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UK Will Be Facing Power Cuts

Over the next few weeks 10% of the UK’s capacity shuts down as older coal fired and oil power stations reach the end of their life. This is due to the EU mandate that states the power stations have to close after reaching 20,000 hours of operating time.

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UK Will Be Facing Power Cuts



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According to  Alistair Buchannan, chief executive of Ofgem  the UK faces a power supply issue within the next five years.

Within the next three years the spare capacity in the UK system will shrink from 14% to 5%, which is an uncomfortably tight margin.

Over the next few weeks 10% of the UK’s capacity shuts down as older coal fired and oil power stations reach the end of their life. This is due to the EU mandate that states the power stations have to close after reaching 20,000 hours of operating time.

Datamonitor Energy estimates that the UK will require 4% more power by 2020, and that spare capacity at that point will be 5%, leaving a 1% margin to cover higher energy needs during winter for example.

This is not enough and will according to Ofgem result in severe weather situations leading to power outages. They are assuring people that business customers will be hit first in order to keep the electricity flowing to homes across the country.

Gas will increasingly be used to fire power stations with estimates that gas consumption will increase by 40% over the next few years. Gas supplies in the UK are predicted to fall by 25% during this time of increased need which is going to lead to major supply and demand problems.

Due to EU regulations and ‘green targets’ being set by governments around the world the demand for gas is going to increase massively over the next few years. As most gas in the UK is from foreign suppliers it seems very likely that prices will rise in line with demand allowing foreign producers to ever increase their prices and the gas going to the highest bidder.

What’s at stake here is much more than having to use candles for  couple of days. Most boilers in the UK are combination boilers. They use gas but the spark is lit by electronic ignition. A safety cut off cuts the gas to the boiler if the electricity goes off. Most of these boilers have thermocouples on them that pre-heat using electricity before the spark ignites the pilot light. There is no way to relight these boilers manually with a naked flame as you could the old style boilers that are now banned due to their high carbon footprint. If your lights go out, in most cases the heating goes off as well.  This will be a disaster should it occur in winter, which is the most likely time due to increased demand.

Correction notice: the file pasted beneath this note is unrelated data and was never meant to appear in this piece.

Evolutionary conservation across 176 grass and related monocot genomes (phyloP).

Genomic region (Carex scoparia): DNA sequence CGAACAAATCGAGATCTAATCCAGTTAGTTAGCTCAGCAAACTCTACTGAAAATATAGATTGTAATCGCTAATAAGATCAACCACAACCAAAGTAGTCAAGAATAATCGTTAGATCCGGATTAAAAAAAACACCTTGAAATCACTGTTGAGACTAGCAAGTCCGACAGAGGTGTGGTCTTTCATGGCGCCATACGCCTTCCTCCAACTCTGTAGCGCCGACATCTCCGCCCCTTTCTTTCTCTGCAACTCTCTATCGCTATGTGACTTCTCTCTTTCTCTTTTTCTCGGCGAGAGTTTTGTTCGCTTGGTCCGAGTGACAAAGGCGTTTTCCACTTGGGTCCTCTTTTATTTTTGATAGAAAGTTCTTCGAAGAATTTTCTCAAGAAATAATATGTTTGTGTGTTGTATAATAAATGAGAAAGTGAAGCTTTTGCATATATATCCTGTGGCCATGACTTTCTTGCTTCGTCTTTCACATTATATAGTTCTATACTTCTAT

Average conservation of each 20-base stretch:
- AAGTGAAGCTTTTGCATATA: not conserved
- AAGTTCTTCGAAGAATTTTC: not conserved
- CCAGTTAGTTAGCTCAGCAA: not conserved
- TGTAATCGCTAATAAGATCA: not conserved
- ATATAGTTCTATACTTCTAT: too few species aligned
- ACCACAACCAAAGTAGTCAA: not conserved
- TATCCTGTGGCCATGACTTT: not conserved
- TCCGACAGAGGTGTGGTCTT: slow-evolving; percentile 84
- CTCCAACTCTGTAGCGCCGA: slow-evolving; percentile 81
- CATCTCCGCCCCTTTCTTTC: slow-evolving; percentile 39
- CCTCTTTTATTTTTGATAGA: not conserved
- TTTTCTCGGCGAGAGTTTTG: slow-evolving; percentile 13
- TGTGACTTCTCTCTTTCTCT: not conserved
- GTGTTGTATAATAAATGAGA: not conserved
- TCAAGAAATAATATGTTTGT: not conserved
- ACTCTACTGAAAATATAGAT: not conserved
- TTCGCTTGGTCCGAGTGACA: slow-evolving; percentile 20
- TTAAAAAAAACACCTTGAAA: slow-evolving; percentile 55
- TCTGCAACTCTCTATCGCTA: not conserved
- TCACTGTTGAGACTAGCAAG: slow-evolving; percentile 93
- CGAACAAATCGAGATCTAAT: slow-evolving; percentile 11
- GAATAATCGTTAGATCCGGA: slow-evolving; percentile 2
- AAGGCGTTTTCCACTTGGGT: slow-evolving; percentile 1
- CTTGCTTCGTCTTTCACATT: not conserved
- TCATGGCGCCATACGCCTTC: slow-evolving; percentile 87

It’s time to diversify your home power supply. If you have chimneys open up at least one so you can heat a part of the house, at a pinch you could heat up canned food in the open fire as well as cook baked potatoes and meat.

Those with gas hobs should consider fitting carbon monoxide monitors which are very cheap and easy to come by. Carbon monoxide will build quickly if you are using it to heat up the room. It’s clear and doesn’t smell so you will not notice that you are being poisoned.

For those with all electric homes thinking about what you will do if the power goes off is something you need to do now, leaving it until the last minute could be a death sentence. Extra covers/sleeping bags should be stored where you can get to them easily in the dark or by torchlight and cheap self-activating heat pads/hand warmers can be picked up on the high street and will provide comfort for the elderly and any children in the family.

Take Care

Lizzie

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Contributed by Lizzie Bennett of Underground Medic.

Lizzie Bennett retired from her job as a senior operating department practitioner in the UK earlier this year. Her field was trauma and accident and emergency and she has served on major catastrophe teams around the UK. Lizzie publishes Underground Medic on the topic of preparedness.

Lizzie Bennett retired from her job as a senior operating department practitioner in the UK earlier this year. Her field was trauma and accident and emergency and she has served on major catastrophe teams around the UK. Lizzie publishes Underground Medic on the topic of preparedness.

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